132. Alum Solution

Alum Solution. Prepare the alum solution by dissolving one ounce of potash alum in 30 ounces of hot water. Cold water may be used, but hot water dissolves the alum more rapidly. This alum solution keeps indefinitely.

133. Drying-Room

Drying-Room. The chemicals and paper used for working carbon must be kept in a cool and absolutely dry place. The room in which paper is sensitized must be free from dust. A hard-wood floor is preferable. When the work is done in the home, instead of a studio, and where there are soft-wood floors and no carpets on the floor, we would advise sprinkling the floor an hour before sensitizing the paper. Do this to settle all dust. If the floor is carpeted there is less likelihood of dust being raised during the sensitizing. You cannot be too careful about dust when sensitizing carbon tissue; therefore, a natural wood floor is preferable. A good, clean bathroom is alright. In addition to this room there must be a closet, perfectly dry, free from dust and absolutely light-tight. This closet is used as a drying-room. If such a closet cannot be secured, then an ordinary dry-goods box, made light-tight by being covered with some opaque material, can be substituted. The box can be made into a little cupboard, not smaller than 2x3 feet, and one of the boards should have hinges attached to it to be used as a door, but be sure that the box is light-tight.

134. After preparing the room for sensitizing and drying the tissue, proceed to make up the sensitizing bath. For experimental purposes the small bath previously mentioned will be sufficient; but, if much carbon work is to be done, it is well to make the bath in large quantities, using sufficient of the solution for sensitizing the tissue you expect to use at once. As the chemical is inexpensive, discard the bath after using and thus avoid possible failures.

135. Formula (No. 2) for Large Bath.- Prepare the sensitizing solution in a large jar or stone jug, making up as follows: In the summer months, or in warm climates, dissolve in 100 ounces of water, 21/2 ounces bichromate of potash; in winter increase this strength to 3 or 4 ounces of potash to 100 ounces of water.

136. Sensitizing The Tissue

Sensitizing The Tissue. A zinc or porcelain tray somewhat larger than the paper to be prepared should be employed for sensitizing. Of this sensitizing solution filter into the tray a sufficient quantity to give a depth of at least one inch. This done, the bath is ready for sensitizing the paper. As the different colors of carbon tissue cannot be judged by the appearance of the surface, always mark the color of the tissue on one corner of the back, with a lead pencil. Do this immediately upon taking the paper from the package. The black side of the tissue is the face side. After dusting the face and back of the sheet of carbon tissue with a camel's-hair brush, immerse it in the sensitizing bath, face side down, and with the camel's-hair brush wet with solution.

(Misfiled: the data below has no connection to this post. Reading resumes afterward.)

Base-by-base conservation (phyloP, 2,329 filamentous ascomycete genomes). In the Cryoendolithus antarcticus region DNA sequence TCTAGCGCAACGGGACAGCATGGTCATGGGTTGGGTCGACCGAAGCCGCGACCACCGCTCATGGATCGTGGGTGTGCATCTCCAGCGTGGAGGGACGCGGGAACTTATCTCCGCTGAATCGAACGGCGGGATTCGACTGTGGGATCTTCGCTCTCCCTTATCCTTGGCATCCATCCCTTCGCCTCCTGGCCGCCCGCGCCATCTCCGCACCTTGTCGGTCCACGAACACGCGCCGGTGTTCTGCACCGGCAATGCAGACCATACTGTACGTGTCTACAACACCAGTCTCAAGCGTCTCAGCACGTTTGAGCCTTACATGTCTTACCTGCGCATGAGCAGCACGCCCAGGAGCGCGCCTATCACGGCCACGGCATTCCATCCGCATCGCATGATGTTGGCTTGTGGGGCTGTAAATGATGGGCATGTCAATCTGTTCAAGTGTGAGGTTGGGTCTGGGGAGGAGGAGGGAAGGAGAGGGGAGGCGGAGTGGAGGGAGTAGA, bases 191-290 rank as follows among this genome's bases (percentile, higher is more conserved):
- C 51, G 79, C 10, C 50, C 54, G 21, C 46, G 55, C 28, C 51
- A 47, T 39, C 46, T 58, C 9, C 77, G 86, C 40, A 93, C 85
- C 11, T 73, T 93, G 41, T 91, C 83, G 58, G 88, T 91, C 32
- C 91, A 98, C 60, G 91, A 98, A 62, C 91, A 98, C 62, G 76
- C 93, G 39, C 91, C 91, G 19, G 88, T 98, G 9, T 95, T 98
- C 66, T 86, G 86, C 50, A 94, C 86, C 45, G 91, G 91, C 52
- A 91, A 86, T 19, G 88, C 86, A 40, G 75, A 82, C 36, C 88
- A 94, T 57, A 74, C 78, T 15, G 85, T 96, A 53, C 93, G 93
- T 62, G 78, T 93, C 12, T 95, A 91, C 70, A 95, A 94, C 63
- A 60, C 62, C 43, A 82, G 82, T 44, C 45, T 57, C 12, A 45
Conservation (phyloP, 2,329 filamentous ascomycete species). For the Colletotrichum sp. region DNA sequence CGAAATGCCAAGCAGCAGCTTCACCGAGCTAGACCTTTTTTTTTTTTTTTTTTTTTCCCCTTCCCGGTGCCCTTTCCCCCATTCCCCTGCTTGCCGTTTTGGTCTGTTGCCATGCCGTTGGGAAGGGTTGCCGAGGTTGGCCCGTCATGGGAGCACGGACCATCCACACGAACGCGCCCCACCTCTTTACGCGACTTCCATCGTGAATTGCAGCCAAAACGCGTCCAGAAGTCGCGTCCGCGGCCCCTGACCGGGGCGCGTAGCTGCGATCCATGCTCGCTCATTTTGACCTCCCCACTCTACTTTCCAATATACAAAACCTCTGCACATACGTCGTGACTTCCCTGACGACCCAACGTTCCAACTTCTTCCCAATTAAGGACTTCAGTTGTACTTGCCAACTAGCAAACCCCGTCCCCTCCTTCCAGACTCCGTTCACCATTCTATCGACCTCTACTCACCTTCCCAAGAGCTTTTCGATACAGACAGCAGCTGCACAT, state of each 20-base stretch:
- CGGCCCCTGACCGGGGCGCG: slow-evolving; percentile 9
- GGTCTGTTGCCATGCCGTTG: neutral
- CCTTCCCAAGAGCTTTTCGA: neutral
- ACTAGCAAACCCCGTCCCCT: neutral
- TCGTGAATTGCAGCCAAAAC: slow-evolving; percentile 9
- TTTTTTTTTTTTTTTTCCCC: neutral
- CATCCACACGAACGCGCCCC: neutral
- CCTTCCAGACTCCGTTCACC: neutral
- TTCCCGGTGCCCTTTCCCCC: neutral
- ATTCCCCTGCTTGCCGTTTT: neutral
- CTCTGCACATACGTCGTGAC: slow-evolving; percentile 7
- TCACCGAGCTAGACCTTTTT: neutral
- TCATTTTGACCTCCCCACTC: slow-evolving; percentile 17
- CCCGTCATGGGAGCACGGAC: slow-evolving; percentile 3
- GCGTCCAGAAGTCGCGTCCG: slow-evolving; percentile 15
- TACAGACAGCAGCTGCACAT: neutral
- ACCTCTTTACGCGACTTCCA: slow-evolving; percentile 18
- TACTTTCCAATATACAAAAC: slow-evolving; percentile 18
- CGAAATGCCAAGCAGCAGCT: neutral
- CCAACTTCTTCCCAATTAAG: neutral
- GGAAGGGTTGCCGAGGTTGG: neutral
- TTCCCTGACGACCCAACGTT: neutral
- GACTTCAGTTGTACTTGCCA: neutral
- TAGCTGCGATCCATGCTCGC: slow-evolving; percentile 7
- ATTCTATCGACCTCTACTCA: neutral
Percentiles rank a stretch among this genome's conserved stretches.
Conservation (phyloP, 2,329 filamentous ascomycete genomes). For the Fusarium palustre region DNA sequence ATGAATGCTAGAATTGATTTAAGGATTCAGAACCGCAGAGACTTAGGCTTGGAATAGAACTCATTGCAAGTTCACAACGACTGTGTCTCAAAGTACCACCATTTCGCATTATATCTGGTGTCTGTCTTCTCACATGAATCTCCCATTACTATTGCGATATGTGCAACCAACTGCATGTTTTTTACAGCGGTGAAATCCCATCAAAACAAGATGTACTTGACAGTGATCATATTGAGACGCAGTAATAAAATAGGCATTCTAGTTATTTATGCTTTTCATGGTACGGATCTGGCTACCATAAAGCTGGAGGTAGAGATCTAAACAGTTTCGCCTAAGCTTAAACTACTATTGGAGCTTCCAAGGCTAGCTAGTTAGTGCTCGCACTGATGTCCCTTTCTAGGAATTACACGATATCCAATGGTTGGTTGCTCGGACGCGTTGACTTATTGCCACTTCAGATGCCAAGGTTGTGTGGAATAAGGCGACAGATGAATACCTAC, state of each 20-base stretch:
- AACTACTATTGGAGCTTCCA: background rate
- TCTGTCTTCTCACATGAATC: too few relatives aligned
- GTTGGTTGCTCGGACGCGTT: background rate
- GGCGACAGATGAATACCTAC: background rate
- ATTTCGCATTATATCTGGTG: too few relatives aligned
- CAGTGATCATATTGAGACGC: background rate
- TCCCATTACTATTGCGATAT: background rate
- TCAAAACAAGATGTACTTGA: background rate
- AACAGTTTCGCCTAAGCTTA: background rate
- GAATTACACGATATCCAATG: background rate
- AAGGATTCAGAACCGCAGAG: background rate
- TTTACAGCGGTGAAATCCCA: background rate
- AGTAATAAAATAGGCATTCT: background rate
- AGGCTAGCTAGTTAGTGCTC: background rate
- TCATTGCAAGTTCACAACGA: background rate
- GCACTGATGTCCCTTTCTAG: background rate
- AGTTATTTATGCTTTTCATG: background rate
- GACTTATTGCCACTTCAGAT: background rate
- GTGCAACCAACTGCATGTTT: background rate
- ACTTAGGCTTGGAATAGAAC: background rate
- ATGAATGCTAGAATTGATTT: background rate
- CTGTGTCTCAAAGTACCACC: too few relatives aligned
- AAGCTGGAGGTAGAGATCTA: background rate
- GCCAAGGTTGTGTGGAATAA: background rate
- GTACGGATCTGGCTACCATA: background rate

137. Carefully sweep the air-bells away from the back and the front of the tissue, watching and moving the tissue constantly to see that none remain. It is equally as essential that no air-bells appear on the back as on the face of this tissue. It is well, therefore, to immerse the print face side down for one minute, keeping the air-bells off the back and occasionally examining the face. If air-bells appear, remove them by touching with the camel's-hair brush, saturated with the sensitizing solution. After one minute elapses turn the sheet over, film side up. In each instance dip the print under the solution, sliding under instead of laying it flat on the solution. In this way the entire print is immersed and the air does not strike the surface at any time. While sensitizing the tissue, the fingers will have to be brought in contact with the bichromate which has a poisonous action on some people. It is, therefore, advisable to wear rubber gloves, or rubber finger stalls during the operation of sensitizing.

138. Allow the print to remain in the solution for about 2 1/2 minutes, one minute with the film side down,

1/2 minute with the film side up-the last minute with the film side down. If desired, immerse several sheets at a time, but for the beginner it is not advised. When the 2 1/2 minutes have expired, lift the tissue slowly and carefully out of the bath, by taking hold of two opposite corners with the thumb and first finger. Place the tissue, face side down, on the sheet of glass, which has been previously cleansed with clear water. Place over the tissue the sheet of rubber cloth; then with the squeegee, which should be long enough to reach entirely across the sheet, carefully, and with even pressure, sweep the surplus solution from the back of the paper, leaving the surface dry. Now, remove the rubber cloth and lift the sheet of tissue from the squeegee plate by catching hold of the corner. Attach photo clips to two corners, and having previously stretched a line in your drying-room, hang the clips on the line. You can continue to sensitize as many sheets as you desire, but we do not advise sensitizing more than a few sheets for the first trial. After all are sensitized place in the drying-room and allow them to remain there for at least twelve hours. It is always well to sensitize the tissue a day before you expect to use it. A good plan would be to sensitize the tissue in the evening and allow it to dry over night. The carbon tissue will work better when a day old.